Smart Benefits: 4 Things to Know About Inclement Weather & Closing Policies
Monday, September 17, 2018
- Have a Policy: Make sure your employee handbook contains an inclement weather policy that outlines issues like how you’ll make closure determinations, announce closings to all employees, and handle pay.
- Spell Out Employees’ Rights: Hourly and salaried employees are treated differently when it comes to work hours. Nonexempt employees, under the FLSA, are only required to be paid for the hours they work so if the business is closed for the entire day, they’re not entitled to any payment. Salaried, or exempt, employees on the other hand must be paid if the office is closed as long as they are available to work and worked any portion of the payroll week. (That means a business doesn’t have to pay exempt employees if weather focuses a closure for a full workweek since no work was performed.)
- Consider Your Vacation Policies: Depending on an employer’s policies, employees can be allowed, or required, to use vacation or paid time off for business closures because of inclement weather.
- Beware Those Who Report to Work: In Rhode Island, and certain other states, nonexempt employees who show up as scheduled to a closed workplace must be paid for a certain set minimum amount of time. Even if they don’t perform any work, the state requires they be paid for at least three hours at their regular rate.
Related Slideshow: 10 Things to Know About Hurricane Florence - September 2018
Florence Making Landfall
According to the National Hurricane Center, the storm is expected to make landfall by Thursday morning and could be as strong as a Category 3 storm.
However, the center adds that there is a chance the storm reaches land by late Wednesday night.
"The earliest reasonable time that tropical-storm-force winds could arrive in the United States from #Florence is late Wednesday, and the most likely time is Thursday morning. Wednesday should be the last full day to prepare, so plan accordingly," said the Hurricane Center.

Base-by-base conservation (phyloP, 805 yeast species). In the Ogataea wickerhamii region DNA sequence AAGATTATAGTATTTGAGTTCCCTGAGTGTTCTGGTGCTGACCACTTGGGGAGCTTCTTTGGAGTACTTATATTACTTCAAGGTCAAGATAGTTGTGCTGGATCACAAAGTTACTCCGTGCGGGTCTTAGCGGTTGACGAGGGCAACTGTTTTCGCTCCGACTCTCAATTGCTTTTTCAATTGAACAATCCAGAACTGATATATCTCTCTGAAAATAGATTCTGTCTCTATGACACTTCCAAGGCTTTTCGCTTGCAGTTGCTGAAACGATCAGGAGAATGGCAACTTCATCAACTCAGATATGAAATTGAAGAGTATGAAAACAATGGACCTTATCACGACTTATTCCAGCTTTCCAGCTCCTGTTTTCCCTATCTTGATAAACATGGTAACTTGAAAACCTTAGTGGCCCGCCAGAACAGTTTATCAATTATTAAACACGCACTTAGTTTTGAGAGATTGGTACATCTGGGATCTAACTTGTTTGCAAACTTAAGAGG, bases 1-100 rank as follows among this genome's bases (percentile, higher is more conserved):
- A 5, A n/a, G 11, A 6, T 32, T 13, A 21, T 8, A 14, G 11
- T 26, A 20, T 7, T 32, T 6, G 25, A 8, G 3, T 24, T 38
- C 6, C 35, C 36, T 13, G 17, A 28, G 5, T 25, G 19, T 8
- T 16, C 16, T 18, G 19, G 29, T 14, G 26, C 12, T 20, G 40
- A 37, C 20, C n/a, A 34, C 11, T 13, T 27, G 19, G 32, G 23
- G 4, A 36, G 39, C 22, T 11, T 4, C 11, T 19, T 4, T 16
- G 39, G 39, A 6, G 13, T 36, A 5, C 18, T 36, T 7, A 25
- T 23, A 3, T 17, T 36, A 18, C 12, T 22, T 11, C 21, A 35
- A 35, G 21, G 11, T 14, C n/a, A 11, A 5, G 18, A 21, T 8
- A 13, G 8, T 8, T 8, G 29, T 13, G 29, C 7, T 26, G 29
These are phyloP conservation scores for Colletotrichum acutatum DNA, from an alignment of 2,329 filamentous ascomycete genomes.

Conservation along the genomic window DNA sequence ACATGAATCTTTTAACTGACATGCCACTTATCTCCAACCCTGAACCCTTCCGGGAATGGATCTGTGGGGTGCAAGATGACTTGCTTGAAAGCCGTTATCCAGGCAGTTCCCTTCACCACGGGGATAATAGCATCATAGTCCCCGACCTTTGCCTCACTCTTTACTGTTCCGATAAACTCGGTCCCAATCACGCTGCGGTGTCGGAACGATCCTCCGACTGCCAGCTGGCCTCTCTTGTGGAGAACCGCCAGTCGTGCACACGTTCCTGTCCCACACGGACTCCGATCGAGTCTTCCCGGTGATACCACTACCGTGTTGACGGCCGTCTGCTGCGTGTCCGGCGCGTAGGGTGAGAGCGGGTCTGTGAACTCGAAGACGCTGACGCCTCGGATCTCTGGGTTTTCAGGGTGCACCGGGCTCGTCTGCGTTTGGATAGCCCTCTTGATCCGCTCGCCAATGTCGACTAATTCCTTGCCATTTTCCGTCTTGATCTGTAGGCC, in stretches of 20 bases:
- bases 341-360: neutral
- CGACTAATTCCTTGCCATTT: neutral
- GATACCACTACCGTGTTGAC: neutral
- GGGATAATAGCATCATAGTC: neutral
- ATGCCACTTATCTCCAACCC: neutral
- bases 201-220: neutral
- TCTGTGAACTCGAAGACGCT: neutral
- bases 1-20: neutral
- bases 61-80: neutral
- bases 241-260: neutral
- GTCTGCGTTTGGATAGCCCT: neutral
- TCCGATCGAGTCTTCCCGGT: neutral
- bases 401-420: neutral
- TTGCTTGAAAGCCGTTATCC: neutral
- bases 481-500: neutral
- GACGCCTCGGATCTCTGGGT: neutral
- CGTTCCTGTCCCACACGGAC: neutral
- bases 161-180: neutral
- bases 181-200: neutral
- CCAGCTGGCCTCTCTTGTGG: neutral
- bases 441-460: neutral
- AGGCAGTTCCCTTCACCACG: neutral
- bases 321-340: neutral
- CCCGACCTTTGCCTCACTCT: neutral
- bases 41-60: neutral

PHOTO: National Hurricane Center
58 MPH Winds Possible
Hurricane Florence could bring winds up to 58 miles per hour to the Carolinas and Virginia.
"Florence is likely to cause damaging hurricane-force winds along parts of the coasts of South & North Carolina, & a Hurricane Watch is in effect for some of this area. Damaging winds could also spread well inland into portions of the Carolinas & Virginia," said the National Hurricane Center.
PHOTO: National Hurricane Center
Evacuations Under Way
Evacuation has already started in the Carolinas with Hurricane Florence about to hit.
According to the Washington Post, more than 1.5 million people have been ordered to evacuate the coastal areas ahead of the storm.
“Even if you’ve ridden out storms before, this one is different,” said North Carolina Governor Roy Cooper during a press conference on Tuesday.
In order to speed up the process, the lanes of the highways have been reversed in order for everyone to be able to get out.
North Carolina Emergency Management adds that prisons are evacuating staff and offenders to other state facilities due to Hurricane Florence.
Offenders will be given a free call to families this weekend.
PHOTO: Ross Arnette/twitter
NOAA Plane Flies Through Florence
A plane from the National Oceanic and Atmospheric Administration flew through the eye of the storm.
Rainfall Potential from Hurricane Florence
According to the National Hurricane Center, some parts of the Carolina's could see up to 20 inches of rain.
According to the chart, most of the area will see at least six to ten inches of rain.
The Center notes that the forecast is valid until Tuesday, September 18 at 8 p.m.
Flash Flood Potential
The National Hurricane Center chart shows that the majority of the area has a marginal to slight chance for flash flooding.
However, areas right along the coast have a moderate to high percent chance of flooding.
The forecast is valid through Friday, September 14.
President Trump Addresses Florence
President Donald Trump addressed Hurricane Florence in a press conference from the Oval Office on Tuesday, September 11.
"They haven't seen anything like what's coming at us in 25, 30 years, maybe ever. It's tremendously big and tremendously wet," said Trump.
Trump went on to advise everyone to get out of Florence's path.
Biggest Storm Ever North of Florida
Hurricane Florence could be the biggest hurricane ever to hit north of Florida, according to Business Insider.
The biggest hurricane to previously hit South Carolina was Hurricane Hugo in 1989.
That hurricane brought 130 mph winds.
Here is a scientific look at Hurricane Florence as it approaches the Carolinas.
More Storms Coming
While Florence is the primary focus along the east coast, there are more storms potentially on the way.
A chart from the National Oceanic and Atmospheric Administration shows that Hurricane Isaac and Hurricane Helene are out at sea.
While still a little ways away, Isaac is currently carrying 70 mph winds and is moving west.
Helen is carrying 110 mph winds and is moving northwest.
PHOTO: National Oceanic and Atmospheric Administration
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